One Utah Redditor was in disbelief when their landlord expected them to replace the carpet in an entire room over a tiny hole.
The r/LandlordLove subreddit is an ironically named community for complaining about bad landlords. Sometimes, tenants post on the sub looking for advice about how to handle conflicts with their landlords.
This time, the disagreement was about a tiny bit of fraying at the edge of a piece of carpet.
“Landlord is charging us to replace the whole room’s carpet for a small hole by the door, along with another room with a bigger hole,” the original poster said. “Can they do that?”
Their post included two photos: one where a few of the carpet’s threads were visible right at the edge of the doorframe and one where the seam between two pieces of carpet had separated slightly.
“First hole is less than two inches wide,” said the Redditor. “I don’t think it’s fair that we’re being charged for the entire room for a small tear … If it’s within their right[s], we’re willing to pay, but I’m unsure if the charges are reasonable.”
According to the Environmental Protection Agency, over four billion pounds of carpet are thrown away every year in the U.S. alone, accounting for more than 1% by weight and about 2% by volume of trash.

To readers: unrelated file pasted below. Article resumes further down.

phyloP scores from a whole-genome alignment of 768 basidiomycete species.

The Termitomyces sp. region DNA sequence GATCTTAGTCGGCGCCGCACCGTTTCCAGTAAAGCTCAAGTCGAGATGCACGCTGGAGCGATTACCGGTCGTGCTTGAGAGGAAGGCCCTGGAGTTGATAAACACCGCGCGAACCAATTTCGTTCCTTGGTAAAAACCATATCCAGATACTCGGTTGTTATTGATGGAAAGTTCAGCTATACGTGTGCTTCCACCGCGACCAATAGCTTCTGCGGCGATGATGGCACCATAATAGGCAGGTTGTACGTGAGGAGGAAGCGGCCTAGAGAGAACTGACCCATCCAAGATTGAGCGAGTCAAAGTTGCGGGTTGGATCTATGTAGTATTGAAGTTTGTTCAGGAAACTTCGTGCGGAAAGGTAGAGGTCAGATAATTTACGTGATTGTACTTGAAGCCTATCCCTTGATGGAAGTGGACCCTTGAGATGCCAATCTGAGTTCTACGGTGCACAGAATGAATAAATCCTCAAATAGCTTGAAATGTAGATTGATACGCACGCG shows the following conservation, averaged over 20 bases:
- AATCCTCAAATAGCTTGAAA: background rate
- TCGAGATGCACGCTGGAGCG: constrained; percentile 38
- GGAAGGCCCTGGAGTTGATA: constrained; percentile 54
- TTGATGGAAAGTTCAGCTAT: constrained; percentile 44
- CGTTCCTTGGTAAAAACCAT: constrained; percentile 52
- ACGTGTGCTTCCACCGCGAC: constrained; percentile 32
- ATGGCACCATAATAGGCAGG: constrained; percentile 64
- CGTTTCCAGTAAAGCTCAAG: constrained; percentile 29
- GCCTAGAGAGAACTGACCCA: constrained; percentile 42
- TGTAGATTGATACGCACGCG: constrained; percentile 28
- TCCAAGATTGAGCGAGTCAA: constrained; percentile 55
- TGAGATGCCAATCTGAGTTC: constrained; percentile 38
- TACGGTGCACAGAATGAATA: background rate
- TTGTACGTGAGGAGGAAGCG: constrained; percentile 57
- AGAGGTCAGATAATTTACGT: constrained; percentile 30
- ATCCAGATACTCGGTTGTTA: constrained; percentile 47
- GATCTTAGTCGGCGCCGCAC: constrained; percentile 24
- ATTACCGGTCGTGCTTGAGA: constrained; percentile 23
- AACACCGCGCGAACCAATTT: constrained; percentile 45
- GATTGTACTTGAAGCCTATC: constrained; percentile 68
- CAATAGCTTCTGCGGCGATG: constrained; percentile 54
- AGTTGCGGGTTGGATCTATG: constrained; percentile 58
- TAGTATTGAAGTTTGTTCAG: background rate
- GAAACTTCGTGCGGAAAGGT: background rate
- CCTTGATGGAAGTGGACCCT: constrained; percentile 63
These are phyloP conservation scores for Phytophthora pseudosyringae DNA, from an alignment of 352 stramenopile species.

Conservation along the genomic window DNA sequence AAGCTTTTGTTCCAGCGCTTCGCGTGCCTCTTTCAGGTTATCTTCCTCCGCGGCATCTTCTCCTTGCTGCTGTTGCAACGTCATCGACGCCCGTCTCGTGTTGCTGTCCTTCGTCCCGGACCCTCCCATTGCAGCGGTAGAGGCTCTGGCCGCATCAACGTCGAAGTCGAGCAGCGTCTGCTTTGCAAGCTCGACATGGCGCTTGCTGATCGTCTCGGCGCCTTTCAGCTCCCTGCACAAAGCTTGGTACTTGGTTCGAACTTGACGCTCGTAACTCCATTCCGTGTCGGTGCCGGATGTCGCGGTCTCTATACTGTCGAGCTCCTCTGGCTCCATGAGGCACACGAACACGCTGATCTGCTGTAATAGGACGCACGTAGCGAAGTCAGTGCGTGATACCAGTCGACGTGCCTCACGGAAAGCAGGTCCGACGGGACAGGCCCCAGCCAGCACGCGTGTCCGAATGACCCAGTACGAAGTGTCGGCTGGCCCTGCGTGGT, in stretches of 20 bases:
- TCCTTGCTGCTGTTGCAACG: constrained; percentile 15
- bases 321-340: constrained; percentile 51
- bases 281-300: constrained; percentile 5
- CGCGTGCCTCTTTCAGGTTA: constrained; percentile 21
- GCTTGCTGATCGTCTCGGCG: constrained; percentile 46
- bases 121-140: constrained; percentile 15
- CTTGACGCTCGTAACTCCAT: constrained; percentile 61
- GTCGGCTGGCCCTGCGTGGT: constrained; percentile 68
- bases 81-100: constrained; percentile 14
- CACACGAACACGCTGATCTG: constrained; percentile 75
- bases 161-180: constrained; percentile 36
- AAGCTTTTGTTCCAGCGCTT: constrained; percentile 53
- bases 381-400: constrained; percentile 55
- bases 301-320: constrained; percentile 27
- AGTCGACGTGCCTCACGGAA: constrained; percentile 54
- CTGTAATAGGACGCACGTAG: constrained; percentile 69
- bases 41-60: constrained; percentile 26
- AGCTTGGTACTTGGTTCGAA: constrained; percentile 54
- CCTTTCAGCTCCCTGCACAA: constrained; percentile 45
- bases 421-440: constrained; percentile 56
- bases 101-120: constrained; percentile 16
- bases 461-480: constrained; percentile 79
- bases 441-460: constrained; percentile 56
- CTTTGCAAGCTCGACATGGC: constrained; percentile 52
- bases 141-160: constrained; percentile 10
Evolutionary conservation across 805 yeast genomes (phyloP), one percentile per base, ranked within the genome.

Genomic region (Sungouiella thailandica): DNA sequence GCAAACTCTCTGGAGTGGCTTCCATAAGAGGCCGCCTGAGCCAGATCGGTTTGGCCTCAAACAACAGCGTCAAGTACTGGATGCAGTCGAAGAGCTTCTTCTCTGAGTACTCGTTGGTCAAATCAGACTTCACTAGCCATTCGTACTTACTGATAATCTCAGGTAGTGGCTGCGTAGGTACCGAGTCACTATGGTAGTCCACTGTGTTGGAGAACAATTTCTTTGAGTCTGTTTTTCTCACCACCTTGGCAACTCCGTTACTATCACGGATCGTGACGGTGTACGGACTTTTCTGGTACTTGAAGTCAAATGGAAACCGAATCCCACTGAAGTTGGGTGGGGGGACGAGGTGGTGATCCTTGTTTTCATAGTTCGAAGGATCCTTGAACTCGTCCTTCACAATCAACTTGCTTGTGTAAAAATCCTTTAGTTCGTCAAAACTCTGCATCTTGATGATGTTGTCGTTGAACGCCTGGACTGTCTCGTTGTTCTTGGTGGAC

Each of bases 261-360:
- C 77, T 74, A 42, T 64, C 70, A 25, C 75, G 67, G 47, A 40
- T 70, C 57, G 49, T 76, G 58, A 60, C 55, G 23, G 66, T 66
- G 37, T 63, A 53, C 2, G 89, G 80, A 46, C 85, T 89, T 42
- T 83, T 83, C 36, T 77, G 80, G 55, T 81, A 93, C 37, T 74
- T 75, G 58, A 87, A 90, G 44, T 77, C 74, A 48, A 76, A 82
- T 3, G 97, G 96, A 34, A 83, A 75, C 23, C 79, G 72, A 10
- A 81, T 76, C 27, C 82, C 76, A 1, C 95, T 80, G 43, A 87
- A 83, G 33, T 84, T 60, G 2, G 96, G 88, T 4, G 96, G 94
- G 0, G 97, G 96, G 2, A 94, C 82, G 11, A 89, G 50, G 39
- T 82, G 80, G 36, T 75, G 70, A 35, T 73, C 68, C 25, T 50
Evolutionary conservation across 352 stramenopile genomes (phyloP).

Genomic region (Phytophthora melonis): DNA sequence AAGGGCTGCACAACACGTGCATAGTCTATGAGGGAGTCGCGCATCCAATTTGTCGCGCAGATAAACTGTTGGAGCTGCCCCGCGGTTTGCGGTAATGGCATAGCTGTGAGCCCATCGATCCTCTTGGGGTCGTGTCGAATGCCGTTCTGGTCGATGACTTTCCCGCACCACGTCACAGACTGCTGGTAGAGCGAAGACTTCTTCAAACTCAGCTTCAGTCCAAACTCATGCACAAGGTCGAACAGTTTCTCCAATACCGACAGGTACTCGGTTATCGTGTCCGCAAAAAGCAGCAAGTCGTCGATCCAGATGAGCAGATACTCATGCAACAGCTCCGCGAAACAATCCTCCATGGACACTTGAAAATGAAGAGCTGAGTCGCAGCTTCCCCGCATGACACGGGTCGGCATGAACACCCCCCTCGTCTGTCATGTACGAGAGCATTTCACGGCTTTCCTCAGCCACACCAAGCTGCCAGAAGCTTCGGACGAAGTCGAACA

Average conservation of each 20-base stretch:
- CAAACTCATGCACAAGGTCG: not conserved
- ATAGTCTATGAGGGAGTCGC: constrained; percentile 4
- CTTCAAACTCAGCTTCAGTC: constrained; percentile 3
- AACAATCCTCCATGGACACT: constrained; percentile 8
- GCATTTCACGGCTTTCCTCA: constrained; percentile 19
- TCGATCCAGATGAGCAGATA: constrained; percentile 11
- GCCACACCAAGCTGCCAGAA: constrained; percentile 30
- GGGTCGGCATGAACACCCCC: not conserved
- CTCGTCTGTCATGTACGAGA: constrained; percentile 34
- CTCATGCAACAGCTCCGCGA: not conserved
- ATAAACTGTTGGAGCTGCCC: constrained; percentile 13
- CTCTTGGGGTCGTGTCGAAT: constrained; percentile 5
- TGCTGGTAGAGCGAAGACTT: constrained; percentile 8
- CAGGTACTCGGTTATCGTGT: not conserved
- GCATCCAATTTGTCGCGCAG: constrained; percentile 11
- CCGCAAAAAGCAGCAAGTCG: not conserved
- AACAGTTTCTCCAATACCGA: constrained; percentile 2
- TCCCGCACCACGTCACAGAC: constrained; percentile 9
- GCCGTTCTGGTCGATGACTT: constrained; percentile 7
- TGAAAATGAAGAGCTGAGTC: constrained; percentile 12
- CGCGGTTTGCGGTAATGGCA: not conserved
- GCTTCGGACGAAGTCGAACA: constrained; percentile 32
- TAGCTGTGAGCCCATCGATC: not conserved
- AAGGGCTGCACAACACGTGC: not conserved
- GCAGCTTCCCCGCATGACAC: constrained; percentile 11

Since discarded carpeting is so bulky, it also creates a hassle for solid waste operations, while the variety of materials present in carpet makes it tough to recycle. Sustainably and economically speaking, it is always best to hold onto carpeting for as long as possible, fixing signs of wear and tear instead of tossing the entire carpet over a small flaw, as this landlord wanted to do.
Some manufacturers also have end-of-life take-back programs, so homeowners should always check with the maker before throwing out old carpeting.
States like California and New York have also mandated that “carpet manufacturers establish a convenient program for collection and recycling of discarded and unused carpeting” to mitigate this problem, the Natural Resources Defense Council reported.
Other Redditors jumped to the original poster’s defense.
“This could be considered normal wear and tear, especially if the door rubs the carpet,” said one commenter.
As Lawyers.com explained, “ordinary wear and tear” is the legal phrase for the kind of damage and deterioration that is normally expected to happen in a home when people live there. Landlords can’t charge tenants for it, only for unusual damage that was caused by the tenant.
“I’d say it is maybe also the result of improper workmanship,” another user speculated, pointing out how the door appears to rub on the carpet when it opens and closes. They said it was “possibly a result of using carpet padding under the carpet where the door sweeps, though it may also be the carpet was too thick a choice.”
Once again, that would be beyond the tenant’s control, making it the landlord’s responsibility, according to Lawyers.com.
A third user pointed out that replacing the whole room’s carpeting would be a drastic response to this tiny flaw. “They can easily cut it back and patch it,” said the Redditor. “Refuse to pay.”
Another commenter agreed. “They’re trying to pull a fast one on you,” they said. “Both are simple and inexpensive fixes.”
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